Tech venture's setback reveals passion that drives innovation
Legacy of startup’s co-founder inspires commitment to fulfill his vision
Scott Shrake prepares students in Arizona State University’s Engineering Projects in Community Service (EPICS) program for the challenges that often arise in launching entrepreneurial ventures. His own recent experience in a business endeavor provides a compelling lesson in coping with unforeseeable setbacks.
Shrake and partners Chris Stiffler and Brian Straub were making unusually rapid progress establishing a startup company called Vicinity Health. The company’s product is Wheezy, a compact health-monitoring device that plugs into a smartphone. It’s designed specifically for asthma sufferers.
Wheezy can detect the state of a user’s physical condition as well as environmental conditions in the user’s immediate vicinity. The device is programmed to focus on the specific physical and environmental factors that can be triggers for asthma attacks. The data Wheezy collects is delivered to a server where an algorithm is applied to develop a health profile of the user that will assess the person’s level of risk for having an asthma attack.
In only a few months, Shrake, Stiffler and Straub had signed on to work with a prominent business incubator and startup accelerator, and were on their way to raising seed funding for advanced prototyping and testing of Wheezy.
Vicinity Health was also selected as one of the TiE50 finalists. TiE (The indus Entrepreneurs) is the Silicon Valley’s premiere annual awards program for new technology startups. Program judges choose what they consider to be the most promising startups from among thousands of contenders worldwide. Getting named as one of the TiE50 puts fledgling businesses in a spotlight that can dramatically boost efforts to attract investors and support from a variety of sources.
The idea for Wheezy came from Stiffler, several months ago, after he suffered a severe asthma attack that put him in the hospital for four days.
A computer expert and all-around techie, Stiffler had his wife, Sandy, bring his laptop computer to the hospital, where he began working on concepts for the hardware and software for Wheezy while recovering in the intensive care unit.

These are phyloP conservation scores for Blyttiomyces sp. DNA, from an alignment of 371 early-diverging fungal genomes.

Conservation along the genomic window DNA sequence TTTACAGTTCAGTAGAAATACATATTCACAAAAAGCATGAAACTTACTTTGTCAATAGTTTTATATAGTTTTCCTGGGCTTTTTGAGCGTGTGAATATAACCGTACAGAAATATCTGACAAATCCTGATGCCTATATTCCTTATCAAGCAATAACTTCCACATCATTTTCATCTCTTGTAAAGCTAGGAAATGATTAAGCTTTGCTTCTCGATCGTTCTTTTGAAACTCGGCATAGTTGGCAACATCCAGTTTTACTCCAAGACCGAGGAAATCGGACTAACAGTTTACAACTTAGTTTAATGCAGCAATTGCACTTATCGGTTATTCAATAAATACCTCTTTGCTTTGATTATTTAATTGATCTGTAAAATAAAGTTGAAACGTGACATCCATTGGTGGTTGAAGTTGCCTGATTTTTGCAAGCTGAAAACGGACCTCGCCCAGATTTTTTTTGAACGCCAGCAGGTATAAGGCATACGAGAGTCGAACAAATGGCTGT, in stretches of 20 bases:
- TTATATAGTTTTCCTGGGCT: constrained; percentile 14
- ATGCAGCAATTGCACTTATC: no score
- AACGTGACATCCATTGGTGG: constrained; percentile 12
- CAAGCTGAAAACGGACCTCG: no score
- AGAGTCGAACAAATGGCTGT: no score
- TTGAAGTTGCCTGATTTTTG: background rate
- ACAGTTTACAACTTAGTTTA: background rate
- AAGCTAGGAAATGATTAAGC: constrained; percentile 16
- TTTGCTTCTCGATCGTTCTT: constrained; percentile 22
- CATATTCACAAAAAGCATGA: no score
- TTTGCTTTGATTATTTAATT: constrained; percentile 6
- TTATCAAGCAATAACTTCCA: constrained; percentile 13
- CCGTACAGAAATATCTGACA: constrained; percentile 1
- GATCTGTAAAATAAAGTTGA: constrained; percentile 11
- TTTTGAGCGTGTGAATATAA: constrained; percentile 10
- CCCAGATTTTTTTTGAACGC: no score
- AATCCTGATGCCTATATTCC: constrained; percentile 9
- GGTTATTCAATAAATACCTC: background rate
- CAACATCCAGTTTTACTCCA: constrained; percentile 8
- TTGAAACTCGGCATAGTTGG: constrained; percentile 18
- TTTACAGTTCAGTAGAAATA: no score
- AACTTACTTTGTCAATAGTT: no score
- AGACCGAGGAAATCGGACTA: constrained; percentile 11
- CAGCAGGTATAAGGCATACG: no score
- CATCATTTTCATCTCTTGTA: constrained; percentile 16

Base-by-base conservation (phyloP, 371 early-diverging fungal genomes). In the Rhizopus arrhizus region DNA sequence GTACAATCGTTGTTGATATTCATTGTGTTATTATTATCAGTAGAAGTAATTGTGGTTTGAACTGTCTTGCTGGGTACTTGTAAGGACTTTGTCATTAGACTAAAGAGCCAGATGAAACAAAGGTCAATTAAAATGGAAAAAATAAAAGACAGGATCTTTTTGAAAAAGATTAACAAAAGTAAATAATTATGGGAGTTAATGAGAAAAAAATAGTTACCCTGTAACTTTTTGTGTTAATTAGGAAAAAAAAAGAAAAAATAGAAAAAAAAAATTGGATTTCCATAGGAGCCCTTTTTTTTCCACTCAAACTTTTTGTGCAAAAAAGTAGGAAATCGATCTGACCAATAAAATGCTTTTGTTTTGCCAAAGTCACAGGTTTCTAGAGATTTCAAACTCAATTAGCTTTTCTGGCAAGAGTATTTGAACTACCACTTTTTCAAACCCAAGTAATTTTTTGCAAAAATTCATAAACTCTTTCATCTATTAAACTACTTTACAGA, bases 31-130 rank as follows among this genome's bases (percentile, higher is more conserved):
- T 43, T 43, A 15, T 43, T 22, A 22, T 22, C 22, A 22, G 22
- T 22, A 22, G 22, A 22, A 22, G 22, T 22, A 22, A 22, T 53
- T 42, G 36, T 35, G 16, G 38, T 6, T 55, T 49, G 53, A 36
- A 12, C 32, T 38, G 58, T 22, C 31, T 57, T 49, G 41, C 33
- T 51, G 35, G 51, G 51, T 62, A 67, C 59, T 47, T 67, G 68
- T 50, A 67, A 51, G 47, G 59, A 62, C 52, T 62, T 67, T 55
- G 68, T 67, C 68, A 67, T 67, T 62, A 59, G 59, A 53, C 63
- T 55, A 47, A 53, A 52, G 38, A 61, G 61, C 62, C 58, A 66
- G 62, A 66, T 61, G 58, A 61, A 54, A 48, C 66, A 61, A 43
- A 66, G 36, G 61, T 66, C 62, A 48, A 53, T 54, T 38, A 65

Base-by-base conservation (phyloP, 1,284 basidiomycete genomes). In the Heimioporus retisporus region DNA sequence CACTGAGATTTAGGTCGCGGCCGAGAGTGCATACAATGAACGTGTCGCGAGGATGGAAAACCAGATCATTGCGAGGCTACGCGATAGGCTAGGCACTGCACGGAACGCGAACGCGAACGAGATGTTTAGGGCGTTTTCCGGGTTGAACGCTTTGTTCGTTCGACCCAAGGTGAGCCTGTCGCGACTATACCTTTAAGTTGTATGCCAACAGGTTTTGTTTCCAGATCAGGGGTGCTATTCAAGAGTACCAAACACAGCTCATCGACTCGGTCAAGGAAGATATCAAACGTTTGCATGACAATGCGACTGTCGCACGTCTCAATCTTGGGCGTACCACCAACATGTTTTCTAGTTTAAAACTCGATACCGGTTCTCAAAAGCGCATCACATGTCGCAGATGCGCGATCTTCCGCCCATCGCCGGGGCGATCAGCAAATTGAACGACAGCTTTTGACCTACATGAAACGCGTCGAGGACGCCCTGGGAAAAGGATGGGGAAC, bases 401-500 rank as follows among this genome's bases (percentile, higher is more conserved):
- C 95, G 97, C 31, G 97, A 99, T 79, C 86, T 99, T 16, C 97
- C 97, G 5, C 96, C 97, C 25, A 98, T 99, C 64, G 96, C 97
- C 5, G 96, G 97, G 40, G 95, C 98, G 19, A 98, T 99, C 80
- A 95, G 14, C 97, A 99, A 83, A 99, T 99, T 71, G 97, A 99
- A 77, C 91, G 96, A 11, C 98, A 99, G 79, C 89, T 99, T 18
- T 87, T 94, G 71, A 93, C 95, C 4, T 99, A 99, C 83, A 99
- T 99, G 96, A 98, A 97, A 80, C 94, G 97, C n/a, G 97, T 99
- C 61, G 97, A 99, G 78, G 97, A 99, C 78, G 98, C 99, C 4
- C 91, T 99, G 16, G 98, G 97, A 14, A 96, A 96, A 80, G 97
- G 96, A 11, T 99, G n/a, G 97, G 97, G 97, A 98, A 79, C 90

Later, his search for those with the expertise to help him move beyond the idea stage led him to Shrake, a lecturer in ASU’s Ira A. Fulton Schools of Engineering and director of EPICS, and Straub, a pharmacist.
Unfortunately, their momentum was recently halted in tragic fashion. In early June, Stiffler, who had suffered from asthma for most of his 35 years, had another severe attack, one from which he did not recover.
Besides his wife, Stiffler leaves behind a five-year-old daughter and a three-year-old son. His son has also been experiencing symptoms of asthma.
His sudden passing has suspended the Vicinity Health project, but by no means ended it. Shrake said of Stiffler, “Chris was definitely a genius. This device was his vision and his dream. He really wanted to make a difference in the world. We are committed to forging ahead on this.”
The efforts to move the venture forward will also translate into something valuable for the students in the EPICS courses, Shrake said.
Doing the groundwork for Vicinity Health has expanded his firsthand experience in pitching business proposals, attracting investment, navigating through the process of developing new technology, and dealing with the regulatory requirements for bringing a new product to the market.
“Going through all of that will give me a stronger basis for better mentoring students about the challenges they can face in taking on social entrepreneurship projects,” he said.
Almost 300 students will participate in EPICS beginning in the fall semester – up from 40 a year and a half ago. They are expected to launch or continue 50 to 60 projects, using their engineering skills to aid community groups, nonprofit organizations and municipalities in devising and implementing solutions for meeting societal needs.
At the same time, support for EPICS from businesses and philanthropic groups is increasing, as well as the number of ASU faculty members guiding students on their projects. In addition, the EPICS high school outreach program is set to expand from four to 10 partner schools in the next year.
Chris Stiffler’s legacy will be reflected in the progress of EPICS students, Shrake said.
“His story is a lesson about why entrepreneurship is important, and that it is done best by people pursuing the kinds of solutions that raise the quality of their lives and the lives of the people around them,” he said. “Innovation starts with a problem and the passion to put everything you can into solving that problem. That’s what Chris was doing.”
Learn more about EPICS at ASU.
Read more about Chris Stiffler at a crowd-sourcing memorial website.